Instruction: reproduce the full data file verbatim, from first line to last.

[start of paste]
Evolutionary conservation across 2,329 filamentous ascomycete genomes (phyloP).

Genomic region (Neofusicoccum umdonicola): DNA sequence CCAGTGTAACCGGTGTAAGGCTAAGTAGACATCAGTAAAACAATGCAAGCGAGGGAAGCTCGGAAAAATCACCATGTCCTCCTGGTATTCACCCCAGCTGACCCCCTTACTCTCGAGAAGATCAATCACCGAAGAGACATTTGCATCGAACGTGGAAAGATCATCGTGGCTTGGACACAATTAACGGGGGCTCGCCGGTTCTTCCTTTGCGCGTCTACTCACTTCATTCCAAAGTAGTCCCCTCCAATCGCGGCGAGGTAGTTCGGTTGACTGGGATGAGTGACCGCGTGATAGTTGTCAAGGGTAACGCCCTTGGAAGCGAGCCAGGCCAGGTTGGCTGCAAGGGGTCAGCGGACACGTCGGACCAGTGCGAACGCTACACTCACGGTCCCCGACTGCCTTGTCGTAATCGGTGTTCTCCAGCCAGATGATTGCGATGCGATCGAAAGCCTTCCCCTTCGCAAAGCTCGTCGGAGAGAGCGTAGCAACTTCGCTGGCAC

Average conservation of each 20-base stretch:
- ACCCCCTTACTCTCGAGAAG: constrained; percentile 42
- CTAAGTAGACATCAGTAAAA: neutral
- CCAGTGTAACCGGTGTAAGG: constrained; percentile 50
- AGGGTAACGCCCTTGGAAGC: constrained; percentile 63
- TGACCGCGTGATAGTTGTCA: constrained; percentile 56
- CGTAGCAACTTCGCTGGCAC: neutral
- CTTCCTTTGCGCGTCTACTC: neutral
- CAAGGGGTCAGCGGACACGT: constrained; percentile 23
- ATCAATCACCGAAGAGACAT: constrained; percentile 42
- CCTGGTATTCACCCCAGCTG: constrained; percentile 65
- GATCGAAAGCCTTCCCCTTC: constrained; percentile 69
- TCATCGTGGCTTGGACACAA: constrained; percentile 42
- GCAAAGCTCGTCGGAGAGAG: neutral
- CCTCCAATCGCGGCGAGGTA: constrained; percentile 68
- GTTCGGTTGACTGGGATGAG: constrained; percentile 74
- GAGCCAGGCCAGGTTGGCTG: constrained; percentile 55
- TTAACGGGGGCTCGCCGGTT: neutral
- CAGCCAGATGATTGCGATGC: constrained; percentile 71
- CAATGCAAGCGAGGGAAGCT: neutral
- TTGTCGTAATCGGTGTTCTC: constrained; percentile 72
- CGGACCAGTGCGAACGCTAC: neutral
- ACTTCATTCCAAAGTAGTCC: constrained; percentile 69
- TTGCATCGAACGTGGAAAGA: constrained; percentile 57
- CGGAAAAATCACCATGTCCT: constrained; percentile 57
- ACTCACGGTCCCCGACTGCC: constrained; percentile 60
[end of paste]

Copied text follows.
Evolutionary conservation across 2,329 filamentous ascomycete genomes (phyloP).

Genomic region (Neofusicoccum umdonicola): DNA sequence CCAGTGTAACCGGTGTAAGGCTAAGTAGACATCAGTAAAACAATGCAAGCGAGGGAAGCTCGGAAAAATCACCATGTCCTCCTGGTATTCACCCCAGCTGACCCCCTTACTCTCGAGAAGATCAATCACCGAAGAGACATTTGCATCGAACGTGGAAAGATCATCGTGGCTTGGACACAATTAACGGGGGCTCGCCGGTTCTTCCTTTGCGCGTCTACTCACTTCATTCCAAAGTAGTCCCCTCCAATCGCGGCGAGGTAGTTCGGTTGACTGGGATGAGTGACCGCGTGATAGTTGTCAAGGGTAACGCCCTTGGAAGCGAGCCAGGCCAGGTTGGCTGCAAGGGGTCAGCGGACACGTCGGACCAGTGCGAACGCTACACTCACGGTCCCCGACTGCCTTGTCGTAATCGGTGTTCTCCAGCCAGATGATTGCGATGCGATCGAAAGCCTTCCCCTTCGCAAAGCTCGTCGGAGAGAGCGTAGCAACTTCGCTGGCAC

Average conservation of each 20-base stretch:
- ACCCCCTTACTCTCGAGAAG: constrained; percentile 42
- CTAAGTAGACATCAGTAAAA: neutral
- CCAGTGTAACCGGTGTAAGG: constrained; percentile 50
- AGGGTAACGCCCTTGGAAGC: constrained; percentile 63
- TGACCGCGTGATAGTTGTCA: constrained; percentile 56
- CGTAGCAACTTCGCTGGCAC: neutral
- CTTCCTTTGCGCGTCTACTC: neutral
- CAAGGGGTCAGCGGACACGT: constrained; percentile 23
- ATCAATCACCGAAGAGACAT: constrained; percentile 42
- CCTGGTATTCACCCCAGCTG: constrained; percentile 65
- GATCGAAAGCCTTCCCCTTC: constrained; percentile 69
- TCATCGTGGCTTGGACACAA: constrained; percentile 42
- GCAAAGCTCGTCGGAGAGAG: neutral
- CCTCCAATCGCGGCGAGGTA: constrained; percentile 68
- GTTCGGTTGACTGGGATGAG: constrained; percentile 74
- GAGCCAGGCCAGGTTGGCTG: constrained; percentile 55
- TTAACGGGGGCTCGCCGGTT: neutral
- CAGCCAGATGATTGCGATGC: constrained; percentile 71
- CAATGCAAGCGAGGGAAGCT: neutral
- TTGTCGTAATCGGTGTTCTC: constrained; percentile 72
- CGGACCAGTGCGAACGCTAC: neutral
- ACTTCATTCCAAAGTAGTCC: constrained; percentile 69
- TTGCATCGAACGTGGAAAGA: constrained; percentile 57
- CGGAAAAATCACCATGTCCT: constrained; percentile 57
- ACTCACGGTCCCCGACTGCC: constrained; percentile 60